Holly already wrote about Food for a Science Fiction Today post, but with trying to introduce solid foods to the Geek Baby, it’s a topic that’s certainly on our minds. Holly talked about how we might run into problems with the crops, like in Interstellar. Or else, how we might be able to artificially generate food – like in The Fifth Element.
I think to get to where I want to talk about those, we have to talk about where we are today with food. Which is to say, we’ve gotten pretty far away from the origins of food, the growing of food. Because of that, would we accept a food substitute like in the video?
Go to the store today, and everything is available. All the time, all year. Or near enough as to be the case – maybe you only get pumpkins at this time of year, but that just makes them special. But all these things – they’re growing somewhere, and traveling a short or long distance (depending on season and where you are) to get to us all year. So rather than eating food only based on what season it is, we can eat it whenever we want. And that’s before you get to meat…
We have access to the food year round, then, so we’ve moved away from some of the need for processes and foods that were developed for preservation – like with fruit, jams and jellies, or pies, or dried fruit. Except, we still have all of those things too. Along with all the newer forms of preservation – canned, frozen, what have you. Oh, and then the fresh.
Or thinking of food groups, something that we got to thinking about far more intentionally during the pregnancy and now after – there are all sorts of dishes that I am realizing exist to combine the food groups into one dish. Casseroles, stir fries, heck – pizza. Pot pies and stew and soup in general. Burgers and sandwiches with all the fixings. Things I’m sure we’ll be eating in the coming years, to get the Geek Baby eating all the food groups.
But you take all these things – foods prepared for preservation, foods prepared to combine the food groups – and they’re all available and made and eaten all the time. Along with fresh foods, foods on their own and not mixed, foods in every combination and state. And why? So that we have the option. The choice. So we can eat what we want, when we want it. Because we like the taste, the texture. Because it’ll be handy for this outing, or because they make it well at this restaurant, or because we haven’t had it for a while. Really, for any and every reason.
So now, back to Holly’s two possible future states.
The image from Star Trek is still so strong – tea, Earl Grey, hot. Just ask for food, and you get it. Or stories with pills or other things that give you all your nutrients. Or like in Firefly or Snowpiercer – proteins that include all the vitamins you need, all the energy you need. Or at least, in a land of scarcity, all the energy you’re going to get.
So we see instantaneous or generated or replacement foods like this in both utopian sorts of science fiction and dystopian – as either one of the great solutions once we solve scarcity, or as a result of increased scarcity. However – is it likely anytime soon?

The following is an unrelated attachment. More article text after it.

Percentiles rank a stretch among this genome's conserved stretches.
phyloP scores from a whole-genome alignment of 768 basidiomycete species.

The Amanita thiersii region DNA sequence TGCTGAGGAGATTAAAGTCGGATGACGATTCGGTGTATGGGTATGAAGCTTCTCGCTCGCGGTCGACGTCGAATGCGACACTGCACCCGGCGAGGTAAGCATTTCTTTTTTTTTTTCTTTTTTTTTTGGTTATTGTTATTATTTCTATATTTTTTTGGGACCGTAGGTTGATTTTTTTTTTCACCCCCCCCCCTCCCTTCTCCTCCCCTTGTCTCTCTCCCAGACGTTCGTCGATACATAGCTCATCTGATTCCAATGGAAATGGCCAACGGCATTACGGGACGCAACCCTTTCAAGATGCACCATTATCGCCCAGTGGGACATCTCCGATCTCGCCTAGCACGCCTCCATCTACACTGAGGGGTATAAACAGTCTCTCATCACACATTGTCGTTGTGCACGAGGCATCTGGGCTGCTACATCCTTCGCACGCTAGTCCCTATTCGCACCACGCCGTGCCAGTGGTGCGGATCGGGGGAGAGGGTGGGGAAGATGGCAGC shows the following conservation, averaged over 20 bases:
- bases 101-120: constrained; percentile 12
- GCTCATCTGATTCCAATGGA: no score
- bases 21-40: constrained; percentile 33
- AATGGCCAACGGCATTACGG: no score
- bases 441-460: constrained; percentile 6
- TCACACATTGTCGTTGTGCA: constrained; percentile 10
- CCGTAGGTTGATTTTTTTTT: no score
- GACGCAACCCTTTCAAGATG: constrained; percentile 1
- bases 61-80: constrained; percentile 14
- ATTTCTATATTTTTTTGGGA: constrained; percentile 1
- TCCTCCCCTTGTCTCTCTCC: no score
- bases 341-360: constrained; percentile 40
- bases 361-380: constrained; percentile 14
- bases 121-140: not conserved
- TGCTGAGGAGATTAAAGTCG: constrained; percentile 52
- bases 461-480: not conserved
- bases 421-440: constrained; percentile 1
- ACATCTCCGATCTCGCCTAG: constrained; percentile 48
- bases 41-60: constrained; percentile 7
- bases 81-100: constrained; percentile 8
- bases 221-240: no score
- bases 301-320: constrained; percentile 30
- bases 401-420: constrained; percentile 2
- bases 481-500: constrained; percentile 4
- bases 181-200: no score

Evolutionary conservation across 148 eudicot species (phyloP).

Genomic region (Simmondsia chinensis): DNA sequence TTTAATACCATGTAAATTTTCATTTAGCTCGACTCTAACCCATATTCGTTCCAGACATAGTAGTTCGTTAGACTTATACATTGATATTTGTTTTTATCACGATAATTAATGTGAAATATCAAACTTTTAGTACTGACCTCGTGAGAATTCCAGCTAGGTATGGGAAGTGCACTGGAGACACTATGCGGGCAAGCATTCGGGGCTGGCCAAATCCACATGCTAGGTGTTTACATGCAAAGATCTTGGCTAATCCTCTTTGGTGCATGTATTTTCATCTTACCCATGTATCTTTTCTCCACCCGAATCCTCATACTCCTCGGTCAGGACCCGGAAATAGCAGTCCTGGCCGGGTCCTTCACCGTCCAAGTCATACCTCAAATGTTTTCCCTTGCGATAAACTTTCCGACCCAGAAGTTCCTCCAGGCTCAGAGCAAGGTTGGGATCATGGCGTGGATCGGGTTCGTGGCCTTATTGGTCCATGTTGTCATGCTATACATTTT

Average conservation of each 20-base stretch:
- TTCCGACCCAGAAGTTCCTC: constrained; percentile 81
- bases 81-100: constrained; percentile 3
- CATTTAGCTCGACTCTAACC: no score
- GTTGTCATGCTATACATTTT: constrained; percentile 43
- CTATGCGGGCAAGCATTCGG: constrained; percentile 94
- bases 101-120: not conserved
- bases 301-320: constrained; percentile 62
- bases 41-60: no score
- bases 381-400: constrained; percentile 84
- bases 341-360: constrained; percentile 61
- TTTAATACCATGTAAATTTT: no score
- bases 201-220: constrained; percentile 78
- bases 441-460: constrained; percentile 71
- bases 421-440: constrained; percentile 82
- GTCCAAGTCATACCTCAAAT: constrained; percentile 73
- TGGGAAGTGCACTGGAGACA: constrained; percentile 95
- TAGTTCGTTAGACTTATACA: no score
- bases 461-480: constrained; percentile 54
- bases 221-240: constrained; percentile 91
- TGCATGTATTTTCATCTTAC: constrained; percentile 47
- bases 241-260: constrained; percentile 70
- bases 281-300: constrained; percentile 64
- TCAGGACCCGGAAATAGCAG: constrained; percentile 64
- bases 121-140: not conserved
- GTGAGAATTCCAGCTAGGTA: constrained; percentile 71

If our relationship with food today is that we eat whatever we feel like or want or decide we ought to have, and are used to access all the time, and the freshness we want… would we give that up for a replacement? For a nutrition pill? Yes, it might give us all we need, but that’s no longer why we’re eating. That might be the secret answer to why obesity is on the rise – we’re not eating because we need to. But because we can, because it’s there, because we like it.
A pill or fortified food just can’t replace that. Not easily, probably not by choice. It may have to be forced on us due to circumstance.
Of course, the other problem is a thought of crop collapse. Maybe it’s changing climates, maybe it’s something to do with transporting it so much, maybe it’s to do with making the same food over and over and not rotating, maybe it’s to do with GMOs… the idea that something will disrupt crops and whole types of food will die off.
And with a globalized food economy, with food moving around as much as it is, the idea that something going wrong somewhere will have a huge impact makes sense to me. The cause? That’s the stuff of a science fiction story. The result? That feels like a very likely future scenario.
But I don’t know what we do to stop it. Even if I knew which of the various possible doom scenarios to be thinking about… the same logic from above holds. We like and are used to having access to food everywhere, all the time, always. Even knowing it could be a problem, would we change how we approach food?
The easiest solution for something like this would actually be the generated food. It would slow down all of these other processes. Alternately, a crop collapse would lead to us turning to generated food. The fate of these possible future does feel intertwined – so I wonder. Which might be cause, and which might be effect?